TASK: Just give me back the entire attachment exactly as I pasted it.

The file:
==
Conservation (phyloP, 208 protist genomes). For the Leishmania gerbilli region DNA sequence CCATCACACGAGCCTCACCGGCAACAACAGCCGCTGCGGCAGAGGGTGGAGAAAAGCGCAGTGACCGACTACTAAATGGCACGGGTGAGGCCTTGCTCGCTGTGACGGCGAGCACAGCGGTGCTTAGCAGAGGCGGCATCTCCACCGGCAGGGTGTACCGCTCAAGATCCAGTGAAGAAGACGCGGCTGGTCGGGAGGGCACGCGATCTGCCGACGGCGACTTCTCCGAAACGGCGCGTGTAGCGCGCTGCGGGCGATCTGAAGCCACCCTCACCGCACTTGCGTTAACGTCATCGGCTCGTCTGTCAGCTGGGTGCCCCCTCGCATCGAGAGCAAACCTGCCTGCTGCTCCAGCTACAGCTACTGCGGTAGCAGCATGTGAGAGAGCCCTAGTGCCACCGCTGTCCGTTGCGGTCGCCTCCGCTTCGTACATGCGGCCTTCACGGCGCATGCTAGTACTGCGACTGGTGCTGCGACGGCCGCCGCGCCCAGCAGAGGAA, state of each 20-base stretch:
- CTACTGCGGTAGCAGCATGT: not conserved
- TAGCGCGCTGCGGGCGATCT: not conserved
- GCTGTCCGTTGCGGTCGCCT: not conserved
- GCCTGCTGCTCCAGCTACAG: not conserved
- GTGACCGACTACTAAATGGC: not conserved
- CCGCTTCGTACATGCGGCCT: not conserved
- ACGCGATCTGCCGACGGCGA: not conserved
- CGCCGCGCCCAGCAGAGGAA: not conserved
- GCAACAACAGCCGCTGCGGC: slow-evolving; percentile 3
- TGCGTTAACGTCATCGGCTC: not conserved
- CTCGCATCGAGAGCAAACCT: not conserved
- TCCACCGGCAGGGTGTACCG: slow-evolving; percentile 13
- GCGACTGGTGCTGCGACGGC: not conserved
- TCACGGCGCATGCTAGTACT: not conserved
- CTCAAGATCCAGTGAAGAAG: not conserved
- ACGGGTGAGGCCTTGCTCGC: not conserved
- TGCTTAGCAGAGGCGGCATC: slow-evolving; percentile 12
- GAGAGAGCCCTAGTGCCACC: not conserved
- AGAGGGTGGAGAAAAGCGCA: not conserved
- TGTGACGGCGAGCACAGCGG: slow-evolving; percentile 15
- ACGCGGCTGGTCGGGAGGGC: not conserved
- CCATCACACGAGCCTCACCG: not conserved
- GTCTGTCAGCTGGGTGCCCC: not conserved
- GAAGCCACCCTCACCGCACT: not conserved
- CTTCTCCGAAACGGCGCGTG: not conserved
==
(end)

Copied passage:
Conservation (phyloP, 208 protist genomes). For the Leishmania gerbilli region DNA sequence CCATCACACGAGCCTCACCGGCAACAACAGCCGCTGCGGCAGAGGGTGGAGAAAAGCGCAGTGACCGACTACTAAATGGCACGGGTGAGGCCTTGCTCGCTGTGACGGCGAGCACAGCGGTGCTTAGCAGAGGCGGCATCTCCACCGGCAGGGTGTACCGCTCAAGATCCAGTGAAGAAGACGCGGCTGGTCGGGAGGGCACGCGATCTGCCGACGGCGACTTCTCCGAAACGGCGCGTGTAGCGCGCTGCGGGCGATCTGAAGCCACCCTCACCGCACTTGCGTTAACGTCATCGGCTCGTCTGTCAGCTGGGTGCCCCCTCGCATCGAGAGCAAACCTGCCTGCTGCTCCAGCTACAGCTACTGCGGTAGCAGCATGTGAGAGAGCCCTAGTGCCACCGCTGTCCGTTGCGGTCGCCTCCGCTTCGTACATGCGGCCTTCACGGCGCATGCTAGTACTGCGACTGGTGCTGCGACGGCCGCCGCGCCCAGCAGAGGAA, state of each 20-base stretch:
- CTACTGCGGTAGCAGCATGT: not conserved
- TAGCGCGCTGCGGGCGATCT: not conserved
- GCTGTCCGTTGCGGTCGCCT: not conserved
- GCCTGCTGCTCCAGCTACAG: not conserved
- GTGACCGACTACTAAATGGC: not conserved
- CCGCTTCGTACATGCGGCCT: not conserved
- ACGCGATCTGCCGACGGCGA: not conserved
- CGCCGCGCCCAGCAGAGGAA: not conserved
- GCAACAACAGCCGCTGCGGC: slow-evolving; percentile 3
- TGCGTTAACGTCATCGGCTC: not conserved
- CTCGCATCGAGAGCAAACCT: not conserved
- TCCACCGGCAGGGTGTACCG: slow-evolving; percentile 13
- GCGACTGGTGCTGCGACGGC: not conserved
- TCACGGCGCATGCTAGTACT: not conserved
- CTCAAGATCCAGTGAAGAAG: not conserved
- ACGGGTGAGGCCTTGCTCGC: not conserved
- TGCTTAGCAGAGGCGGCATC: slow-evolving; percentile 12
- GAGAGAGCCCTAGTGCCACC: not conserved
- AGAGGGTGGAGAAAAGCGCA: not conserved
- TGTGACGGCGAGCACAGCGG: slow-evolving; percentile 15
- ACGCGGCTGGTCGGGAGGGC: not conserved
- CCATCACACGAGCCTCACCG: not conserved
- GTCTGTCAGCTGGGTGCCCC: not conserved
- GAAGCCACCCTCACCGCACT: not conserved
- CTTCTCCGAAACGGCGCGTG: not conserved